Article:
HUNTSVILLE, Texas — Among the traditional brick and clapboard structures that line the streets of this sleepy East Texas town, 110 kilometres north of Houston, a few houses stand out: Their roofs are made of license plates, and their windows of crystal platters.
They are the creations of Dan Phillips, 64, who has had an astonishingly varied life, working as an intelligence officer in the Army, a college dance instructor, an antiques dealer and a syndicated cryptogram puzzle-maker. About 12 years ago, Phillips began his latest career: building low-income housing out of trash.
In 1997 Phillips mortgaged his house to start his construction company, Phoenix Commotion. “Look at kids playing with blocks,” he said. “I think it’s in everyone’s DNA to want to be a builder.” Moreover, he said, he was disturbed by the irony of landfills choked with building materials and yet a lack of affordable housing.
To him, almost anything discarded and durable is potential building material. Standing in one of his houses and pointing to a colourful, zigzag-patterned ceiling he made out of thousands of picture-frame corners, Phillips said, “A frame shop was getting rid of old samples, and I was there waiting.”
So far, he has built 14 homes in Huntsville, which is his hometown, on lots either purchased or received as donations. A self-taught carpenter, electrician and plumber, Phillips said 80 percent of the materials are salvaged from other construction projects, hauled out of trash heaps or just picked up from the side of the road. “You can’t defy the laws of physics or building codes,” he said, “but beyond that, the possibilities are endless.”
While the homes are intended for low-income individuals, some of the original buyers could not hold on to them. To Phillips’ disappointment, half of the homes he has built have been lost to foreclosure — the payments ranged from $99 to $300 a month.
Some of those people simply disappeared, leaving the properties distressingly dirty and in disrepair. “You can put someone in a new home, but you can’t give them a new mind-set,” Phillips said.
Although the homes have resold quickly to more-affluent buyers, Phillips remains fervently committed to his vision of building for low-income people. “I think mobile homes are a blight on the planet,” he said. “Attractive, affordable housing is possible, and I’m out to prove it.”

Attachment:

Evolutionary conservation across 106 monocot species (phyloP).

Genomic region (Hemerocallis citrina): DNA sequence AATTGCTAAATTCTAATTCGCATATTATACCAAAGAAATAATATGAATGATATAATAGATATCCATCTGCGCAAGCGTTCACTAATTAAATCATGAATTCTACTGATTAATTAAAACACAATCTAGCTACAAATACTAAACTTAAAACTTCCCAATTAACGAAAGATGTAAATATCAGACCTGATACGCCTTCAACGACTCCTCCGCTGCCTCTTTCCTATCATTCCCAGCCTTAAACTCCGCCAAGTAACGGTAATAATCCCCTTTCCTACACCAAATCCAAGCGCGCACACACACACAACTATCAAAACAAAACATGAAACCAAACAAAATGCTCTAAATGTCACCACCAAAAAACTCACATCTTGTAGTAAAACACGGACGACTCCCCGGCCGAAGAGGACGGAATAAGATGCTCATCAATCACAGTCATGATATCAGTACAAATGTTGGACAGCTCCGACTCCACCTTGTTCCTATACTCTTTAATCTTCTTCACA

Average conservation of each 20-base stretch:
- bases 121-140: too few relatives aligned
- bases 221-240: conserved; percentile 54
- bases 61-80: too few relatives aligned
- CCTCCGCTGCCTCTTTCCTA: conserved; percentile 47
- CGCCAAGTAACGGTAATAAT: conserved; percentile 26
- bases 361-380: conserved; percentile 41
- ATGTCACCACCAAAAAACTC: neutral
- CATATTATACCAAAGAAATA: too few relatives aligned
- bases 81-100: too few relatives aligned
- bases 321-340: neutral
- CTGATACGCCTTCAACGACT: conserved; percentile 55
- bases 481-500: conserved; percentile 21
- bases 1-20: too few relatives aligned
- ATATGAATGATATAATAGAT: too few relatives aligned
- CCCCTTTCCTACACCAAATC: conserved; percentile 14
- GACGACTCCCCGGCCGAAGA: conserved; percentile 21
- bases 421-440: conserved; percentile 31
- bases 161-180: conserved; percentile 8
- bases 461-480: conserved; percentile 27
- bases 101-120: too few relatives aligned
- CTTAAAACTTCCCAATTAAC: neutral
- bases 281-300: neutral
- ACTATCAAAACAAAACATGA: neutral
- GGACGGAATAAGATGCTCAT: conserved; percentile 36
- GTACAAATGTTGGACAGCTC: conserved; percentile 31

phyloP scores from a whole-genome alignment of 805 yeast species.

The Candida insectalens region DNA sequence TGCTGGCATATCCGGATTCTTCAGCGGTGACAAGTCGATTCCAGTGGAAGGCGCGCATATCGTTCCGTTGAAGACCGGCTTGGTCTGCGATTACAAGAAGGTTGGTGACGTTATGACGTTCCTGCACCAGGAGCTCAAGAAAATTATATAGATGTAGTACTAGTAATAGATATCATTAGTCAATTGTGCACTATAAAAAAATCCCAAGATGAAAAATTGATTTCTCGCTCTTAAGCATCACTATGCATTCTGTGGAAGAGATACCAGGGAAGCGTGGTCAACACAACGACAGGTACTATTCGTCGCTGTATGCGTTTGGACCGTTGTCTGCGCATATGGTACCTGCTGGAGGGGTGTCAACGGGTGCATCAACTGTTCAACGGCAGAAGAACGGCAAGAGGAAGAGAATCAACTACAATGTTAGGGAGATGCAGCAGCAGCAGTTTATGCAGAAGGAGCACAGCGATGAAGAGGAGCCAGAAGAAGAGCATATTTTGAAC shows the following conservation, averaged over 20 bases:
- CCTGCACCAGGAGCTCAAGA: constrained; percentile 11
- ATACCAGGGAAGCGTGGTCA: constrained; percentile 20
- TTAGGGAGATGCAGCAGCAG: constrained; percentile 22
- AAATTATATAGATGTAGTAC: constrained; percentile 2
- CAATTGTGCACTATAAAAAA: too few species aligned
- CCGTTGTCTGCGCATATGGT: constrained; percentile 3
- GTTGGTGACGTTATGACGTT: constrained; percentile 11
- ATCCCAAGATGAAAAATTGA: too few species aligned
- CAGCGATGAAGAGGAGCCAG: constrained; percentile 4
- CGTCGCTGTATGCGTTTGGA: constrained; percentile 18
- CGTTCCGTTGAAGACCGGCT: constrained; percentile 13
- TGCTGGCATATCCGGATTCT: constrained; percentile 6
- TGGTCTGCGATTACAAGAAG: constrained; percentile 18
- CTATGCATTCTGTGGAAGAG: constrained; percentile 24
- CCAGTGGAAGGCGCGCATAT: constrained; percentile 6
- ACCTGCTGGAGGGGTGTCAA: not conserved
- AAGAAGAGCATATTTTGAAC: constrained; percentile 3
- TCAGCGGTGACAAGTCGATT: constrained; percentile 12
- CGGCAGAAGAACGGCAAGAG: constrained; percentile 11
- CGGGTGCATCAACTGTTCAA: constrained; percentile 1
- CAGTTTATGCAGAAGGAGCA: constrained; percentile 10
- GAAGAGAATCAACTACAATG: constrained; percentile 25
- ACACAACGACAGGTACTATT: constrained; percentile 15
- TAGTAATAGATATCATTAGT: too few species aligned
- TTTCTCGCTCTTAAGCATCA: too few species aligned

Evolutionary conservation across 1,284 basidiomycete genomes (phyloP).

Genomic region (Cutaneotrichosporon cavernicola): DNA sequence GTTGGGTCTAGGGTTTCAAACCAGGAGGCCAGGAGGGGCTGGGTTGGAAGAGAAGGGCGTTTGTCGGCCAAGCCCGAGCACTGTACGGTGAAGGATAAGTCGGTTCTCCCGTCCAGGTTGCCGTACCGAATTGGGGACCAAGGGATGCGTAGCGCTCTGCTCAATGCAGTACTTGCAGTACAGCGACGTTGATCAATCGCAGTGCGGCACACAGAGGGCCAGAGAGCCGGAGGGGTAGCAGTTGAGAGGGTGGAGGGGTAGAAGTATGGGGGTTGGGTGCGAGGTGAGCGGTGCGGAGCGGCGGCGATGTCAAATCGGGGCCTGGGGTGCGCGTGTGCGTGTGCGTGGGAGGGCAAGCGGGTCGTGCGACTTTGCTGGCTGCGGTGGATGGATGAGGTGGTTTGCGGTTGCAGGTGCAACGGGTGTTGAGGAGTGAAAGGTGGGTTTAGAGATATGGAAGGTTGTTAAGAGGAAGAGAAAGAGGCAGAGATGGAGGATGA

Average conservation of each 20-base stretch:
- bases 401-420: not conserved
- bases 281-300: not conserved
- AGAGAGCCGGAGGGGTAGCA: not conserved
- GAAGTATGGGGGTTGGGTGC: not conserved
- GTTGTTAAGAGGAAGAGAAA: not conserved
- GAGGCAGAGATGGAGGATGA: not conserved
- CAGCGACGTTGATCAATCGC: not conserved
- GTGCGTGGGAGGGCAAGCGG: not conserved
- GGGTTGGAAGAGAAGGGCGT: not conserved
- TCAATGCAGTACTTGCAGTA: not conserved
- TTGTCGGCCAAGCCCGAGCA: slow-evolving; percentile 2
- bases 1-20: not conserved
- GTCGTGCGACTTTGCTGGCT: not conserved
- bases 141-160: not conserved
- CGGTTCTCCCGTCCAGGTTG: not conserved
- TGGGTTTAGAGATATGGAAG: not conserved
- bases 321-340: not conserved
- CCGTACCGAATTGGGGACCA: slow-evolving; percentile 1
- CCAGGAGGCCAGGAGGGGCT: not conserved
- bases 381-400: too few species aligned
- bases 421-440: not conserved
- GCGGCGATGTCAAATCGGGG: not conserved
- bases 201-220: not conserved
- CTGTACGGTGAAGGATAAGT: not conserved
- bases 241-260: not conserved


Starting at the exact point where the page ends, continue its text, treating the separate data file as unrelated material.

Freed by necessity from what he calls the “tyranny of the two-by-four and four-by-eight,” common sizes for studs and sheets of plywood, respectively, Phillips makes use of end cuts discarded by other builders — he nails them together into sturdy and visually interesting grids. He also makes use of mismatched bricks, shards of ceramic tiles, shattered mirrors, bottle butts, wine corks, old DVDs and even bones from nearby cattle yards.
“It doesn’t matter if you don’t have a complete set of anything, because repetition creates pattern, repetition creates pattern, repetition creates pattern,” said Phillips, who is slight and sinewy with a long gray ponytail and bushy moustache. He grips the armrests of his chair when he talks, as if his latent energy might otherwise catapult him out of his seat.
Phoenix Commotion homes meet local building codes, and Phillips frequently consults with professional engineers, electricians and plumbers to make sure his designs, layouts and workmanship are sound. Marsha Phillips, his wife of 40 years and a former high school art teacher, vets his plans for aesthetics.
“He doesn’t have to redo things often,” said Robert McCaffety, a local master electrician who occasionally inspects Phillips’ wiring. “He does everything in a very neat and well-thought-out manner.” Describing Huntsville as a “fairly conservative town,” McCaffety said, “There are people who think his houses are pretty whacked out but, by and large, people support what he does and think it’s beneficial to the community.”